HitFix: All of the recent castaways I've been talking to in these exit interviews have all talked about how comfortable you were on Redemption Island compared to when you were in the game. I assume you'd agree with that?
 
Ozzy: Yeah. Of course.
 
 
HitFix: After three times playing the game, why do you think it would be that you're still more comfortable in that other setting?
 
Ozzy: It's just what happens when the cameras start rolling and the game is on. It's really hard for me to be disingenuous. It's really hard for me to lie to people. It's always been really hard for me to manipulate people and I can't fake wanting to get to know people and when you're playing for that million dollars, all of a sudden it feels more fake when you're trying to get to know someone and you're trying to build relationships with people. That's one reason I don't think Sophie and I ever got along, is because there was a million dollar prize. As soon as the game was over, we got along great and we've actually become pretty good friends. That, to me, was always the weird thing, knowing that you've got to compete against these people and yeah, you might enjoy them as people, but you're going to be competing against them and you're gonna be stabbing them in the back. That's something I've never really been good at and I've never done. I don't think I've betrayed anyone in the game, the whole time I've played. I don't think I've ever stabbed anyone in the back. Coach talked about honesty and integrity and playing honorably, but I think actions speak louder than words and I don't think his actions lived up to his words. I don't think he actually played an honorable game. That's fine. Still, he got to the end. I think he should have just owned up to it. Whereas I did play an honorable game, but I didn't go around blowing my own horn that I was playing honorably. I just did it.
 
 
HitFix: I know a lot of "Survivor" veterans get to know each other over the years through The Circuit. Did you have any sort of relationship/friendship with Coach before this season started?
 
Ozzy: No. That's actually one of the things that I was kinda afraid to admit in the very beginning, is I had no idea who Coach was. I didn't watch his seasons. I didn't watch "Heroes vs. Villains" and I didn't watch "Tocantins," so I really had no idea who he was or what he was about, besides very, very, very small things like that he was The Dragonslayer and the fact that he has a certain passion for Affliction clothing and really gaudily garnished, embellished embroidery. But besides that? I had no idea who he was or what he was about, which in a way was a really good thing, because I didn't have any prejudices or preconceived notions about who he would be and how he would play the game. I'd just sorta take what he was saying and take the way he was at face value.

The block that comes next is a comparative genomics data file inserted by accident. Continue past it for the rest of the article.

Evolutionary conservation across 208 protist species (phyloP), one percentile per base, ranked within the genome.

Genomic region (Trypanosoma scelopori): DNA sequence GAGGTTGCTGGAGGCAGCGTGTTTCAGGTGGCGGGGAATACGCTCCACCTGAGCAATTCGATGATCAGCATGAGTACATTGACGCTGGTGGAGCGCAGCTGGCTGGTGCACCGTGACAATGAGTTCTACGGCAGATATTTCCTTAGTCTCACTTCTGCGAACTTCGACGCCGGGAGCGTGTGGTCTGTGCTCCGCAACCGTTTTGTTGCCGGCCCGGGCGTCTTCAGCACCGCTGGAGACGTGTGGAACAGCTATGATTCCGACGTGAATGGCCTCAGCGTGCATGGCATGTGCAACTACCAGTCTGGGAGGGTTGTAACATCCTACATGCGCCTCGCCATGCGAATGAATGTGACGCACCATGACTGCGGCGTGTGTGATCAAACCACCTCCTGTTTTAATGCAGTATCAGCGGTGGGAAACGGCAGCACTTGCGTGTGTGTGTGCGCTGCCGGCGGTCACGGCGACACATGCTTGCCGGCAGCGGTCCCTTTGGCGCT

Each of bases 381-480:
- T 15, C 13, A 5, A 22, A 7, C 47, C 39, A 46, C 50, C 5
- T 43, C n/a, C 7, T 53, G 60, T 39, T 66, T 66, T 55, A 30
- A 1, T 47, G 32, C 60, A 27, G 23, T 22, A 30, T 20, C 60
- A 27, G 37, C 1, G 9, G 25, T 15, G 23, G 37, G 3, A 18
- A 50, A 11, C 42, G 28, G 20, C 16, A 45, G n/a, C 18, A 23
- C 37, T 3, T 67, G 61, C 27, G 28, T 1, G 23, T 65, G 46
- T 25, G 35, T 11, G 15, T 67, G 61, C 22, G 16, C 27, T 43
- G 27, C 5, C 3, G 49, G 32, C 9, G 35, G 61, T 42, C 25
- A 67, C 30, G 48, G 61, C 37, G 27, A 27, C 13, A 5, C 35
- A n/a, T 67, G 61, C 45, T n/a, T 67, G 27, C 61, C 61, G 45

HitFix: Obviously you didn't put too much stock in his vow, as a Christian Man, to take you to the end?
 
Ozzy: No way. No way. There was no chance ever... Just because he told me that, there's no chance in hell that he was ever going to take me to the end. That's one of the reasons why I blew his cover at that Tribal Council, because I knew that having Sophie stay was going to be bad for me, that she would really be the only competitor that could give me a run for my money. It's true and that's what happened. I wish I maybe would have leaned on Albert a little more at the very end. I'm really surprised that he wanted to keep Sophie around. He was trying to vote her out and for whatever reason he decided to stick with... I don't really understand what they were thinking. No one was going to vote for Rick. Rick really didn't do much the whole game. He just was in their pocket the whole time. No one was going to vote for him. So if Albert had made a couple big moves, people would have been much more likely to vote. I think that's a good lesson for anyone who wants to play "Survivor," anyone who wants to play the game, is you've gotta make big moves. You can make it to the end, but second place and third place and fourth place? You might as well be last place. I know that there's a little bit of a difference monetarily, but if you don't win, you lose. You might as well play big and play bold.
 
 
HitFix: So by that standard, do you have some residual respect for what Cochran did, at least playing bold?